She had given her teen daughter Emen the same advice. “Cover yourself. Look dirty and unclean. Don’t excite them.”  And every day she made sure to check the looks of her daughter.

The soldier walked up to a sprightly girl. An older woman moved between him and the girl. Other women  gathered around.

Katerine didn’t join the women, instead she hurried up towards a wooden shack overlooking the site, where the sergeant had her quarters. Katerine prayed that Nessa was in, as she usually was out exploring the city. She had showed Katerine and Emen her collection of pictures of places she had visited after her army had liberated them..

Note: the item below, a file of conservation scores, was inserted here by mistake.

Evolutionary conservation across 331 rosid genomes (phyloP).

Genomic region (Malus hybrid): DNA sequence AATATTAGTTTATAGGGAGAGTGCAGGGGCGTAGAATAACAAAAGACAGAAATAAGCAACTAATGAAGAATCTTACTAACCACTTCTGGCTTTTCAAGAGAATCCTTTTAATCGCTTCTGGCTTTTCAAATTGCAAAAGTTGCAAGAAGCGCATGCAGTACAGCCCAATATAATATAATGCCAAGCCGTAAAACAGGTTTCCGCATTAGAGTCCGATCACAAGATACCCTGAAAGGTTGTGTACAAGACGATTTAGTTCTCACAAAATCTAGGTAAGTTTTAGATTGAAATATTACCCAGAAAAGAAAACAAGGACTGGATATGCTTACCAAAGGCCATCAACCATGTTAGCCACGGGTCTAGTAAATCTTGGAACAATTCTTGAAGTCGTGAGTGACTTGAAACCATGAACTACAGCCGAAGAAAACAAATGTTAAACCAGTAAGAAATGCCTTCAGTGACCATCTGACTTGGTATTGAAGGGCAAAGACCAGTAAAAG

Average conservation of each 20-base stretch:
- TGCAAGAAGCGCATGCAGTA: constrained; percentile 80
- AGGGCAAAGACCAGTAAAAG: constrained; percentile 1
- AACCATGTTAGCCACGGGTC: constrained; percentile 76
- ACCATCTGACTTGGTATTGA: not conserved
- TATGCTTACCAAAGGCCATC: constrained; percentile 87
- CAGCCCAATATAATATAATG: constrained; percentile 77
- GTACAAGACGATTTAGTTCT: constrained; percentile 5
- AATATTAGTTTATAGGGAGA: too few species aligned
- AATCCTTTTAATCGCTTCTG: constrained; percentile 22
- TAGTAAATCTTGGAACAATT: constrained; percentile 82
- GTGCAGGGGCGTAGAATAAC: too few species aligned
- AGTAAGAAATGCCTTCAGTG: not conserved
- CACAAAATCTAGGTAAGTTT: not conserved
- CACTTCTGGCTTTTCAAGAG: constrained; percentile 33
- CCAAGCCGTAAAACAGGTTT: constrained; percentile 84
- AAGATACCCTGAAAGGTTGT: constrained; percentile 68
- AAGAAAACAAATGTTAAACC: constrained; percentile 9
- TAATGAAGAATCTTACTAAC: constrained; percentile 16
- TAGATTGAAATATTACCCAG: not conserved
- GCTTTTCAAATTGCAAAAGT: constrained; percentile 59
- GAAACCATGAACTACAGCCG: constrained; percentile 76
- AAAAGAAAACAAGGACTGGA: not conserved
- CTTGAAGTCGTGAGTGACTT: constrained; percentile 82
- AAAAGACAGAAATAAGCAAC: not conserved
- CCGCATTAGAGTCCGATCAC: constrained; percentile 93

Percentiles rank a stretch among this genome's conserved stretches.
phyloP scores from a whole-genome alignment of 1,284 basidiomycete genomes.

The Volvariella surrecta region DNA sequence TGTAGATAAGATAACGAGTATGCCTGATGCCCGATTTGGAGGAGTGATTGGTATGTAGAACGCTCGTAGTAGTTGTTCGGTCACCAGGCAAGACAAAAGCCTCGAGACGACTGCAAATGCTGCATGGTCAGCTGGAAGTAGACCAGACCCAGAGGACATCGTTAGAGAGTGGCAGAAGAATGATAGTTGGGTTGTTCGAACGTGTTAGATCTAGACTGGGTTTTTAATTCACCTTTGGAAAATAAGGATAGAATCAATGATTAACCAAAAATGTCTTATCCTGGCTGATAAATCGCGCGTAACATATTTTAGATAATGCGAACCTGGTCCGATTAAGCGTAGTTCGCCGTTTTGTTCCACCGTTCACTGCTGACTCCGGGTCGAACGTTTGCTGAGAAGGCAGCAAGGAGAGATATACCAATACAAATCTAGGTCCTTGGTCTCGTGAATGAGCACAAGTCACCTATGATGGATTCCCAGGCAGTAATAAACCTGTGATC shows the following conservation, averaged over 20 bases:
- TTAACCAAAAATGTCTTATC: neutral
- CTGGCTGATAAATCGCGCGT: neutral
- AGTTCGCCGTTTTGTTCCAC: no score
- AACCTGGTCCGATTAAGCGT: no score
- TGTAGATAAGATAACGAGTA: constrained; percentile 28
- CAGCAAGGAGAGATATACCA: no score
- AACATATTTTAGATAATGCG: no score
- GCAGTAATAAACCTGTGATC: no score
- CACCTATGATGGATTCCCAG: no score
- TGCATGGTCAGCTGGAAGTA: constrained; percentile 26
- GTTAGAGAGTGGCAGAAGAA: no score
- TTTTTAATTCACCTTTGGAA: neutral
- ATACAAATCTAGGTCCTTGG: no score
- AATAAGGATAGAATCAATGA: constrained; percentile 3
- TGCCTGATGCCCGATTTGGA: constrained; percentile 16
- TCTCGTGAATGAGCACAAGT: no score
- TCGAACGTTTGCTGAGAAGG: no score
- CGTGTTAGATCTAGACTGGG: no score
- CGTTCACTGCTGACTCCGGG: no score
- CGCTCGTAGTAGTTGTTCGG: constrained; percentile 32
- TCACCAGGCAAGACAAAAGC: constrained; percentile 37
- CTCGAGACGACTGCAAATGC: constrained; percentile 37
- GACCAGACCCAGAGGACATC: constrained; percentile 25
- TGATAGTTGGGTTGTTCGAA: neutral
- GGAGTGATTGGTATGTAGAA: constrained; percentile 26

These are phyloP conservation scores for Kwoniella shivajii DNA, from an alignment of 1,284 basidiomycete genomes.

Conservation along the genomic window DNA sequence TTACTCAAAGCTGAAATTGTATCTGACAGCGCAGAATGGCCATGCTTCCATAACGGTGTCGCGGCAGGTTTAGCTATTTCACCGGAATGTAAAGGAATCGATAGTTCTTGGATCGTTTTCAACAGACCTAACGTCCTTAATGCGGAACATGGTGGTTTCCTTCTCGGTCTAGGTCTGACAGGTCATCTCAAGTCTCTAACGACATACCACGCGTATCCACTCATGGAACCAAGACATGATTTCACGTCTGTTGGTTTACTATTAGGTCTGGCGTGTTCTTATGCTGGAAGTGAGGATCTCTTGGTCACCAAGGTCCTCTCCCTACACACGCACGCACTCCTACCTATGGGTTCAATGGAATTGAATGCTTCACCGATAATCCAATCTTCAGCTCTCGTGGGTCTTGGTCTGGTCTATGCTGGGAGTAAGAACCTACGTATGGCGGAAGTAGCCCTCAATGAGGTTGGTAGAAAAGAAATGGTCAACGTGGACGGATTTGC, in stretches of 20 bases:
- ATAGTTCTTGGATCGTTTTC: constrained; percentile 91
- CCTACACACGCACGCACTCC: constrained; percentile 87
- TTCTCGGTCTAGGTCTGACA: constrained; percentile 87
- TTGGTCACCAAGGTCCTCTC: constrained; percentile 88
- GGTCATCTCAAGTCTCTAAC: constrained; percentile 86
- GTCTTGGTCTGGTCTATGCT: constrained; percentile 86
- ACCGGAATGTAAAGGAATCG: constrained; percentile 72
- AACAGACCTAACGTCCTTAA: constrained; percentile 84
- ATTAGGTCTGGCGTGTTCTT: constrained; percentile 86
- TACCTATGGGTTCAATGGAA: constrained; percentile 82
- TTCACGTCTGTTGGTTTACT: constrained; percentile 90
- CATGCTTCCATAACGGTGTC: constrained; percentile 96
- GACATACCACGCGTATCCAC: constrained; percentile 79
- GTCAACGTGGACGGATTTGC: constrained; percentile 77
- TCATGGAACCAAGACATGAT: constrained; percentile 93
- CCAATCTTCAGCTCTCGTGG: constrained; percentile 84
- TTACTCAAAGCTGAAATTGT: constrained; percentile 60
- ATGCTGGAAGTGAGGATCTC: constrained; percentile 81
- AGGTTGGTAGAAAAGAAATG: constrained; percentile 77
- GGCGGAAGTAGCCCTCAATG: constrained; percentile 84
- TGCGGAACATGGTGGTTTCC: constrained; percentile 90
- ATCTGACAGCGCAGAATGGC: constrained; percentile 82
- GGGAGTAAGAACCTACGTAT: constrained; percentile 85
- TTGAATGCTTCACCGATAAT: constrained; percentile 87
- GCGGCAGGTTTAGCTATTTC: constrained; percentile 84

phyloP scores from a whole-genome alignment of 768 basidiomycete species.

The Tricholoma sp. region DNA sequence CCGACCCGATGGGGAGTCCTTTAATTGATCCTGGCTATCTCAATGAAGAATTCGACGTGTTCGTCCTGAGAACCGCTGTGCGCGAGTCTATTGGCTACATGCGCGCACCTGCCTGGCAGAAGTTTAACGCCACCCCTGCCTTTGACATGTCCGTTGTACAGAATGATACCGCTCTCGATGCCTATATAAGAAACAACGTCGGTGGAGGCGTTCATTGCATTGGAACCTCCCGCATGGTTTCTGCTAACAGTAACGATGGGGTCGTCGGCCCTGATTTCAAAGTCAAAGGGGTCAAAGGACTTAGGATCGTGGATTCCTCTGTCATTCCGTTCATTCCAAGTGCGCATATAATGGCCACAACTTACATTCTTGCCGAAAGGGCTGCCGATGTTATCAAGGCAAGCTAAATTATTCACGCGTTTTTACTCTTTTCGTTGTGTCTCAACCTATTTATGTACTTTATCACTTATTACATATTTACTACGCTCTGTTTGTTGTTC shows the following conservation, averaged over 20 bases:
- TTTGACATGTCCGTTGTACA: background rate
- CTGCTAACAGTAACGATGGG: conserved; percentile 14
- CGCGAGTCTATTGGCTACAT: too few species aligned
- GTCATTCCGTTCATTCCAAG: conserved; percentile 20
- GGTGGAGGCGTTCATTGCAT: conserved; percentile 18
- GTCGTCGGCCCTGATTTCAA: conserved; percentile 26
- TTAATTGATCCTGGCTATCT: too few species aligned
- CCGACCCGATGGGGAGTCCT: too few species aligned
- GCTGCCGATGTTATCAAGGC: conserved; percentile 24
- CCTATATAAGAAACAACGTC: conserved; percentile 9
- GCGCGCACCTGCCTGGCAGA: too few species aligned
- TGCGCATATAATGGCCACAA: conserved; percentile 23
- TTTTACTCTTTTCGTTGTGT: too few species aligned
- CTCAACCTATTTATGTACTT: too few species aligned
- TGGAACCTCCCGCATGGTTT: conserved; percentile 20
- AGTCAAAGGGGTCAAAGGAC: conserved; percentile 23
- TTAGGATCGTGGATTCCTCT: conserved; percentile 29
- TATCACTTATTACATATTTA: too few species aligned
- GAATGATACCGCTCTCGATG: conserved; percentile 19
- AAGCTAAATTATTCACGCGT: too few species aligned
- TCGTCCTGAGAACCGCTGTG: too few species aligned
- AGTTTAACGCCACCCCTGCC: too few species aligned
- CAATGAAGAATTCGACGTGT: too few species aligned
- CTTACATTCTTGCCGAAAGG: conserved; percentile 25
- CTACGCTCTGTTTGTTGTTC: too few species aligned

Emen had offered to show Nessa around. The sergeant had agreed and  had showered them with small gifts. Chocolate and canned fish. Priceless luxuries.  One day she brought roses, which had made Katerine laugh. “Only husbands and men wooing women give roses.”

Nessa had blushed, but Emen had said they were very grateful. She later berated her mother for hurting the feelings of the sergeant, who was the only protection they had.

Katerine  opened the door  without knocking. The sun shone through the shutters on the graceful frame of Emen sitting astride Nessa. The top of her dress was undone, and  her breasts uncovered.  Two pairs of eyes blinked at Katerine. They seem more curious then shocked.

Katerine  paused for a moment  and then, not knowing what else to say, she blurted out: ”There is a soldier outside bothering one of the girls…”